PrettyLittleBrownEyedMe Thu 24-Nov-16 17:19:05

That is true, and I do take your point, but I can't help but feel that if someone had the 7 things you mentioned AND matched on ANOTHER 12 points which the company felt were also crucial, then they'd be worth more than £16k already!

Hoppinggreen Thu 24-Nov-16 17:19:42

I agree to a certain extent.
I see jobs advertised at my level with a salary that I was on over 10 years ago.
Luckily I'm not in a position to need to apply for them but it does seem to be a bit daft that salaries haven't really gone up in all that time

PrettyLittleBrownEyedMe Thu 24-Nov-16 17:20:19

Sorry, my last message was to bloodyteenagers

I'm a bit reluctant to give out more details in case I scupper any chances I might have!

Birdsgottafly Thu 24-Nov-16 17:24:44

I hate the way that anyone on 16k and under is seen as an unskilled monkey who should take little pride or responsibility in their work, tbh. Although, I've only ever seen that on here.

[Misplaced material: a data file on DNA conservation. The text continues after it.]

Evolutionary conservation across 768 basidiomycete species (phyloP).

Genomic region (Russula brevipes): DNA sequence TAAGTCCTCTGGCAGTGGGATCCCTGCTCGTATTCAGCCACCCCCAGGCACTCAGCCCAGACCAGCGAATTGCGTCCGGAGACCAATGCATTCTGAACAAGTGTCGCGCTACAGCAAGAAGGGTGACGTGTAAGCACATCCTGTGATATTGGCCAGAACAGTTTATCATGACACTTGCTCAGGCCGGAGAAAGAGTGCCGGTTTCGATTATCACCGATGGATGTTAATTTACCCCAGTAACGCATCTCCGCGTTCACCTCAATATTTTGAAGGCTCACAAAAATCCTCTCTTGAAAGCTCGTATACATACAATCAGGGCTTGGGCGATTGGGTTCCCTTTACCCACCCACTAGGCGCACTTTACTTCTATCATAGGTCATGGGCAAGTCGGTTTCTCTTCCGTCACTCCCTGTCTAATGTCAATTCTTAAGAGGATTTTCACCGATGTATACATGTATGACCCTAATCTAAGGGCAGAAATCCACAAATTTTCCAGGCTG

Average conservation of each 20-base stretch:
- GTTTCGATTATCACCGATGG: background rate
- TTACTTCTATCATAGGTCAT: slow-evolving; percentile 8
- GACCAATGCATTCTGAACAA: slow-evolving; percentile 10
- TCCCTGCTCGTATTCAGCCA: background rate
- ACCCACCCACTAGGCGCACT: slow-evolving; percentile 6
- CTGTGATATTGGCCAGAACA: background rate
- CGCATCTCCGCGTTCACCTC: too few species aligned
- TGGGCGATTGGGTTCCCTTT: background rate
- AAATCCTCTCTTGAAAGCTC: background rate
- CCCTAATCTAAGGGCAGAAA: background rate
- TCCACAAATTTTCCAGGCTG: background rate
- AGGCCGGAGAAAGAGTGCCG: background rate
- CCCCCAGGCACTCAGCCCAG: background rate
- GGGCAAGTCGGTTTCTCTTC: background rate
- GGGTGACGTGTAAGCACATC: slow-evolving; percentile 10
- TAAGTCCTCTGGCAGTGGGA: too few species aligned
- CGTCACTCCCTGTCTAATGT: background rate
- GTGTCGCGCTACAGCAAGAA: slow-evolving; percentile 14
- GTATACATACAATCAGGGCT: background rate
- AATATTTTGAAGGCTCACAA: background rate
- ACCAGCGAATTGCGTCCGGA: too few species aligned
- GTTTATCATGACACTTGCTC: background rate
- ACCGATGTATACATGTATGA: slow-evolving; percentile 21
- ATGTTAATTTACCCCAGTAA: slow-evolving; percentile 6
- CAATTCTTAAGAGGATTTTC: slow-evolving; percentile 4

I'm in Liverpool, in areas, such as ours where employment is unstable, you find that the unemployed is highly skilled, if not qualified.

What helps is the availability of good voluntary work and previously, a range of free Adult education/skills classes.

Employers put the ideal and if the applications don't come in (very unlikely in today's market), then they lower their requirements.

A lot of jobs in Social Care need a big list of skills, but the wages are low.

Ncbecauseitshard Thu 24-Nov-16 17:24:51

Women tend not to apply if they don't meet all the criteria. Which is a barrier to getting the right people.

WannaBe Thu 24-Nov-16 17:24:55

The reality is that we're currently in an employer's market, so employers have the choice of applicants and as such need to narrow the field considerably in order to not be too inundated with applicants.